DOG BREEDS IN THE 19TH CENTURY
These pictures were taken at the Rothschild Zoological Museum, Tring, England during 2004 and 2006 (all photos Sarah Hartwell).
This hairless dog was a rare hairless breed from Africa. Its actual origins are unclear as it had a number of other names.
From Dogs In Britain, A Description of All native Breeds and Most Foreign Breeds in Britain by Clifford LB Hubbard, 1948:
Hairless Dogs or Naked Dogs occasionally reappear in Zoological Gardens and in the kennels of cynological collectors, but are not well known generally. The dogs vary from the completely naked type to one with a tuft of hair on the head, shoulders, or tail and feet. They have never ‘caught on’ as a fancy, and it is very doubtful if they ever will, owing to their general repulsiveness and rather delicate physiques. Generally they are degenerate, with poor constitutions and unsound dentition. There exist many types, the principal of which is the Mexican Hairless Dog, which is recognised by the American Kennel Club and classified as a Toy Dog. This type is supported in a small way and exhibited from time to time. The earliest and most typical specimens to have been imported into Britain were those owned by Mr. H. C. Brooke who was never really happy unless he had a full kennel of some or other exotic breed. Its colour is usually pink, light slate blue, dark slate, black, or mottled. In build it is generally light in bone and roach-backed, something like an Italian Greyhound. Height is about 11 inches and weight about 10 pounds. At one time it was used for food.
The African Hairless Dog, or Abyssinian Sand Dog as it is sometimes called, is a more cloddy type, not so well known. A specimen has been in the London Zoological Gardens and attracted some attention [now a taxidermy exhibit at the Zoological Museum in Tring], but the breed has never appealed to British dog lovers. This type may be of the general colour scheme (the same as the Mexican type) with the addition of pink with black blotches or a dun shade. Many of this type are unable to bark until kennelled with normal dogs and taught the art. China has a weird variety known as the Chinese Crested Dog or Chinese Hairless Dog. This is a taller race than the Mexican and is conspicuous by having a tuft or top-knot of silky hair on the crown of the head. Sometimes it sports a similar tuft on the tip of the tail as well. Mr. W. K. Taunton had several dogs of this breed in England in the 1880s when they connived towards a limited notoriety with the same lack of success as the other varieties of the family. The Chinese Crested Dog stands about i6 inches in height and weighs some 20-25 pounds. Build is rather racy with a short back and gay tail. Colours are of the same range, with the white or pink background with black spots or blotches being most common.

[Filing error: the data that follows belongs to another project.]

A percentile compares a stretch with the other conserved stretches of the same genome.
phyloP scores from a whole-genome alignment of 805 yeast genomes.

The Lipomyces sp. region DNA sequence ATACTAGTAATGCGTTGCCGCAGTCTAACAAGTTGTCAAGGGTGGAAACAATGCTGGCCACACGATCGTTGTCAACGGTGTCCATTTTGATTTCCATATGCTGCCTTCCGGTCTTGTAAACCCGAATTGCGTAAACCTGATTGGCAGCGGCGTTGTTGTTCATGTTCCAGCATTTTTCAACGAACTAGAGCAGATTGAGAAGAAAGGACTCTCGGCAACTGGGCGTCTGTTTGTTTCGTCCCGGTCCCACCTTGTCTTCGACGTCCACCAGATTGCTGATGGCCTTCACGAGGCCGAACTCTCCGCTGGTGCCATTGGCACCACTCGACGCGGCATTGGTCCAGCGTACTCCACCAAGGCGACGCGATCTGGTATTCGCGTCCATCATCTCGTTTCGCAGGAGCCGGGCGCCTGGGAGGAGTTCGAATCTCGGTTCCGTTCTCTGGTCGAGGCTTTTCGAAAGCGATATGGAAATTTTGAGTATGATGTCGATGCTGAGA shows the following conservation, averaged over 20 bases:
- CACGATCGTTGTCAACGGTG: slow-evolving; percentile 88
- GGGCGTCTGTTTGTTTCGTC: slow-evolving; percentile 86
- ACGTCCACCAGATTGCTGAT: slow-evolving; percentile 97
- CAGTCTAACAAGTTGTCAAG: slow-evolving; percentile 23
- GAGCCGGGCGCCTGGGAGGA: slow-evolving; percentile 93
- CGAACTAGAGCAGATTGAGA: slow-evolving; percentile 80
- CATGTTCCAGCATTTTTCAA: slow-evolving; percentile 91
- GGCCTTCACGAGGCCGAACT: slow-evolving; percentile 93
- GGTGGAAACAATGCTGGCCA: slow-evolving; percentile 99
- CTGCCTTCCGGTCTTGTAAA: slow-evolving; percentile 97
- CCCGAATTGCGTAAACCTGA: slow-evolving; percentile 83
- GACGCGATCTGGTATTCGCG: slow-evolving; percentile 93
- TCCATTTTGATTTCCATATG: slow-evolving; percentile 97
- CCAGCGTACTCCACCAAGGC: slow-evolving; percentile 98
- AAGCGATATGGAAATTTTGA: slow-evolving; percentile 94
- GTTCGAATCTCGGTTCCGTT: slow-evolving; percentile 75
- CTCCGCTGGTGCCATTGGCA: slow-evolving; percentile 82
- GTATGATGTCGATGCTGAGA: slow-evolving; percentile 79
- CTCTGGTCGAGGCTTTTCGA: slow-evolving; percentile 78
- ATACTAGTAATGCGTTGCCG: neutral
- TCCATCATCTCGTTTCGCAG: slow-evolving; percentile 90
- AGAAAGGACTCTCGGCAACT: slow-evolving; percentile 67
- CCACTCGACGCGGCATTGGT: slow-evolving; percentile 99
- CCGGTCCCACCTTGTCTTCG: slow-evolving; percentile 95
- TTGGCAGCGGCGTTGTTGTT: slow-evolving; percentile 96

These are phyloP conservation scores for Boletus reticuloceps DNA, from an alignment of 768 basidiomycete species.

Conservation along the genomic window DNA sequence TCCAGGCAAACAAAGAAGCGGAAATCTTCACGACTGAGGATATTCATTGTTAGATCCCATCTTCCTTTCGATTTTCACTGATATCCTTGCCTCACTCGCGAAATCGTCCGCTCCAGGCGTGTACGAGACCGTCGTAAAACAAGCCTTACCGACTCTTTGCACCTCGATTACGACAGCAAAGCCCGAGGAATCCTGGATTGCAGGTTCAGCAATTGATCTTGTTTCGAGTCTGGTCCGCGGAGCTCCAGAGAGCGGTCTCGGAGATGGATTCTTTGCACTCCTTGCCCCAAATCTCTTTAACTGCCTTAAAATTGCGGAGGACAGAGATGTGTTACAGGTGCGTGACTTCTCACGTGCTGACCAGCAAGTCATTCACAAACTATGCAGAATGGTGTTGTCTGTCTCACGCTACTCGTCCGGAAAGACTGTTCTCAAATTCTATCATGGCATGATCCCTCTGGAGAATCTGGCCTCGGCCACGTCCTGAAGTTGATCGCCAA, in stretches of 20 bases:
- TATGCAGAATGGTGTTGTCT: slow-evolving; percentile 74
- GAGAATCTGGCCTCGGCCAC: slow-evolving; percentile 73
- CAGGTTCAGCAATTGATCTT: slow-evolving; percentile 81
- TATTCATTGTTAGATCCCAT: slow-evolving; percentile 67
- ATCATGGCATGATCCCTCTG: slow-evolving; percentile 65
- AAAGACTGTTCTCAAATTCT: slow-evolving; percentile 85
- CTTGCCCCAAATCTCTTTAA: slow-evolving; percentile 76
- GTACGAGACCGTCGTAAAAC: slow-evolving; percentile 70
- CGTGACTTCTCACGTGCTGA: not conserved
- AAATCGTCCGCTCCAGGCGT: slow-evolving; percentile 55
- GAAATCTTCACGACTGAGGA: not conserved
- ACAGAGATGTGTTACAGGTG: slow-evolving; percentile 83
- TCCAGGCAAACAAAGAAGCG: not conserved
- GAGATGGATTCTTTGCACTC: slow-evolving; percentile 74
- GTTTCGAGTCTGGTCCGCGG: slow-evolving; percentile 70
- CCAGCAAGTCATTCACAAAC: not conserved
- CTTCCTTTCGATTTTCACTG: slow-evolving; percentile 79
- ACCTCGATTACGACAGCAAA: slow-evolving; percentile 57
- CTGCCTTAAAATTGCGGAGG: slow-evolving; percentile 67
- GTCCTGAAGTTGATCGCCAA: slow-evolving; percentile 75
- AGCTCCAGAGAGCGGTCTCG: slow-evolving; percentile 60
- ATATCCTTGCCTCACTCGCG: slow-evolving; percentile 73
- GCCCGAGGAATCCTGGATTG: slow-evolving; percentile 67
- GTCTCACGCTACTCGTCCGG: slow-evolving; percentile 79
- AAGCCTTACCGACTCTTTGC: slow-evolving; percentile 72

The Egyptian Hairless Dog is little known. Apart from the fact that one died in the London Zoological Gardens in 1833, there is no information available on specimens which have been imported from Egypt. It appears, however, to be an even more degenerate type than the other naked dogs. In the Dublin Edition of the Encyclopaedia Britannica published in 1791 the group is referred to as having’ lost their hair by heat of climate’, and of the group the Turkish Naked Dog is chosen as representative. This is a type much like the Italian Greyhound, with a short muzzle and domed skull, and is very little known in Britain although one or two specimens seem to have been imported at times. This last-named is usually coloured dun or fawn and is not mottled or pied. The group generally is inactive, and is usually rather short-lived in British climates.